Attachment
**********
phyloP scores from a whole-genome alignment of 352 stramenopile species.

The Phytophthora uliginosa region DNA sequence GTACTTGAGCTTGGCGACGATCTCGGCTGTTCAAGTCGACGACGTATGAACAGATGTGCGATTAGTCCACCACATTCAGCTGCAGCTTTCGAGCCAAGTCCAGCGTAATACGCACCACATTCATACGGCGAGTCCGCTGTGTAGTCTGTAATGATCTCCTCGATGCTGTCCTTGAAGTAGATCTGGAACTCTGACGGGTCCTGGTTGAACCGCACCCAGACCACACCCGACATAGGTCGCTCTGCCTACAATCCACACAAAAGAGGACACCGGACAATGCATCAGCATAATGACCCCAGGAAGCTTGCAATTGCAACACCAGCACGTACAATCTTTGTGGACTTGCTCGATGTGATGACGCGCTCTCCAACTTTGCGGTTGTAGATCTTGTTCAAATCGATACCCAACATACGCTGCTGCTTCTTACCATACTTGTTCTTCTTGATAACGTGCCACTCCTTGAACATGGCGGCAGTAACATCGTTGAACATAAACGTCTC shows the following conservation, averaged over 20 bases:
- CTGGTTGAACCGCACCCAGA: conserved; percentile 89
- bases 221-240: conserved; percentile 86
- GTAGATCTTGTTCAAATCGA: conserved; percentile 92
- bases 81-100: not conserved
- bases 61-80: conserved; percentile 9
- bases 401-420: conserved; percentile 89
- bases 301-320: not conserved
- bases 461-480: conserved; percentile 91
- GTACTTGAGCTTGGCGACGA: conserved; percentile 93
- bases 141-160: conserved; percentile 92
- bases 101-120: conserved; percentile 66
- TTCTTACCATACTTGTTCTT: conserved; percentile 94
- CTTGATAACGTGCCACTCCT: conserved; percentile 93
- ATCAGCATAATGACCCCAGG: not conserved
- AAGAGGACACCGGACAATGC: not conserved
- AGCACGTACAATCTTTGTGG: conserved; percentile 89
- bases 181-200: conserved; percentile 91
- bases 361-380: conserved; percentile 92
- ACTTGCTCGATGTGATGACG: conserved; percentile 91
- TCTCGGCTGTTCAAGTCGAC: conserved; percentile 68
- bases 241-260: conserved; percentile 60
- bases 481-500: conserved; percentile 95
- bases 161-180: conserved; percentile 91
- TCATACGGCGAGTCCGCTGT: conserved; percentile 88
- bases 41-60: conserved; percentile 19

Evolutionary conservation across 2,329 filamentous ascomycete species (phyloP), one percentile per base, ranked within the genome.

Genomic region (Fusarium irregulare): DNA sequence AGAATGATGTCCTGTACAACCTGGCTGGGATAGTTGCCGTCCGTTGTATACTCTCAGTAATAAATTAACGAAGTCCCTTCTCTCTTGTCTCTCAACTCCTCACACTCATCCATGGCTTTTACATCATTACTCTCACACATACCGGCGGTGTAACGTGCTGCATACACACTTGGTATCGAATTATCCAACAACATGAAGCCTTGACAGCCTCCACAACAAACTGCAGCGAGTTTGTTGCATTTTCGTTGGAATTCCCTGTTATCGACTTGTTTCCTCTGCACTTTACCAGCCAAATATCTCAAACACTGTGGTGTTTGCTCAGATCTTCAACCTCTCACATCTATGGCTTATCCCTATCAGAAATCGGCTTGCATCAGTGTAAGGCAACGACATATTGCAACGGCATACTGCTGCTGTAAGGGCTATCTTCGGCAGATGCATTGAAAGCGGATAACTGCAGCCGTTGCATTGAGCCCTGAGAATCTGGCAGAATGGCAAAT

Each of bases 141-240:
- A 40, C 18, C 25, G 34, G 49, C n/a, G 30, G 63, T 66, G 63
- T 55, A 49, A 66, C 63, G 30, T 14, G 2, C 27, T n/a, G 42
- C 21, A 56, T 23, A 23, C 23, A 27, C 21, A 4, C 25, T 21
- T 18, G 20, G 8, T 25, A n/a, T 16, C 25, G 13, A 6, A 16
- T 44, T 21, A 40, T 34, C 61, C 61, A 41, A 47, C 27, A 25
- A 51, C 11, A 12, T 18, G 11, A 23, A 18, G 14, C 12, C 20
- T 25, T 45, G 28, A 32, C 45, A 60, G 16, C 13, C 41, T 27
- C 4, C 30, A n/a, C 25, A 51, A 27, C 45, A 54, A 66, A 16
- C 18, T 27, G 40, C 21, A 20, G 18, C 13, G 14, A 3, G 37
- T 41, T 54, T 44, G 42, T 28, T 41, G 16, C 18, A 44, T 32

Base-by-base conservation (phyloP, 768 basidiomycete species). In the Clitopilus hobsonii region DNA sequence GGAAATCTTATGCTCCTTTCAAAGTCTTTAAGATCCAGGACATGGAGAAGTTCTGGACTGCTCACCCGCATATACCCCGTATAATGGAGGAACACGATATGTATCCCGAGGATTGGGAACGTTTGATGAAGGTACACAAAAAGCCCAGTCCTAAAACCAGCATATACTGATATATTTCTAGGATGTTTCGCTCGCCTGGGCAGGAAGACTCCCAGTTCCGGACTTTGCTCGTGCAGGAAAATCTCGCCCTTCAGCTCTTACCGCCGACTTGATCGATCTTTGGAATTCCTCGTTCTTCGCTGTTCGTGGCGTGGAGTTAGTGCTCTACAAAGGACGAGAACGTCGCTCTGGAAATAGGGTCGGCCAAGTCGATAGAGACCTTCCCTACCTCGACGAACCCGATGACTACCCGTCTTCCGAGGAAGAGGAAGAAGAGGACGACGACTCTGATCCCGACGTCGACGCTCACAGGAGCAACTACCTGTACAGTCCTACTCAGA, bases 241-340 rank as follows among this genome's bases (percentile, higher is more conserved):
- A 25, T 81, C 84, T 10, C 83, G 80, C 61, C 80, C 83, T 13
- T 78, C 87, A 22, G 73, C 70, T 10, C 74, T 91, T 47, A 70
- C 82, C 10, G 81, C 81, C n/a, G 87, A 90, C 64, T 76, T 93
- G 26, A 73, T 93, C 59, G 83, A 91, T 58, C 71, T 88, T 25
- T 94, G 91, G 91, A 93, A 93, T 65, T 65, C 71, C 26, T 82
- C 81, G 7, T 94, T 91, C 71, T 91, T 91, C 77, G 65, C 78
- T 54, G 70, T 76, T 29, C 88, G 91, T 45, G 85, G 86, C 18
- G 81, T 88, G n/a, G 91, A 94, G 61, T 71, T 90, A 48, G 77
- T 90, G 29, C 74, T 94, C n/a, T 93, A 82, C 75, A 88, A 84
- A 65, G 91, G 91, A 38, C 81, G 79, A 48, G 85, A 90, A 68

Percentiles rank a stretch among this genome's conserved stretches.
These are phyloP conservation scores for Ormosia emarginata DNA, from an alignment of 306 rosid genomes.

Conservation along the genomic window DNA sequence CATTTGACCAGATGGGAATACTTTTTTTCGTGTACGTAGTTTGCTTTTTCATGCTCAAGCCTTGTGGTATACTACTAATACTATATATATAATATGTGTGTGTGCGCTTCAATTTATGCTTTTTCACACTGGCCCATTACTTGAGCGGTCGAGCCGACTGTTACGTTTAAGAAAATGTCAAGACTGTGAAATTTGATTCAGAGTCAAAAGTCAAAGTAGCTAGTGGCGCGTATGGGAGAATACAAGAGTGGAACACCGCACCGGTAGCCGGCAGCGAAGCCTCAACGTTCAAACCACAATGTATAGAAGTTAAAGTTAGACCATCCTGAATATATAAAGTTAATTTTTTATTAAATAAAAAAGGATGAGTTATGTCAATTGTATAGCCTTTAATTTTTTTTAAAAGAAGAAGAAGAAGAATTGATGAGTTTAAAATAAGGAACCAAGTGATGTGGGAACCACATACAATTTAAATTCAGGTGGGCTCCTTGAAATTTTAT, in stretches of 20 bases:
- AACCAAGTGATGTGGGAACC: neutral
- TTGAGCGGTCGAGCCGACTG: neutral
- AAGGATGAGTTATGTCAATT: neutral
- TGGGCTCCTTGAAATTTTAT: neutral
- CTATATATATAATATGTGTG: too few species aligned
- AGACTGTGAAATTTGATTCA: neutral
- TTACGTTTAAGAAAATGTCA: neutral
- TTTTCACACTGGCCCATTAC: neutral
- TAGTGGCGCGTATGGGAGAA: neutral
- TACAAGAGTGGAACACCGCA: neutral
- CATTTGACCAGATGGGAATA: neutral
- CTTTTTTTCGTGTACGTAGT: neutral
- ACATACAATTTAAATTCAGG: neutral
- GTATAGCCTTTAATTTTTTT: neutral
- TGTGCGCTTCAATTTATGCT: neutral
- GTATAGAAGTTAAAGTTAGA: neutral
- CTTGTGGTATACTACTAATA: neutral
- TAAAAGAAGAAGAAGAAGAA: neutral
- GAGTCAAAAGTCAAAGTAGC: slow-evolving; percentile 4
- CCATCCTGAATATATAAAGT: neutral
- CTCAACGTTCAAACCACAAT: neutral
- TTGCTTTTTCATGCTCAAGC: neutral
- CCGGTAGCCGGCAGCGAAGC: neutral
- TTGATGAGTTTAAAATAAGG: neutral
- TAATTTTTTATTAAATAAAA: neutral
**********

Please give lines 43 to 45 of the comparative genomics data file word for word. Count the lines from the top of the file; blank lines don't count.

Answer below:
- T 78, C 87, A 22, G 73, C 70, T 10, C 74, T 91, T 47, A 70
- C 82, C 10, G 81, C 81, C n/a, G 87, A 90, C 64, T 76, T 93
- G 26, A 73, T 93, C 59, G 83, A 91, T 58, C 71, T 88, T 25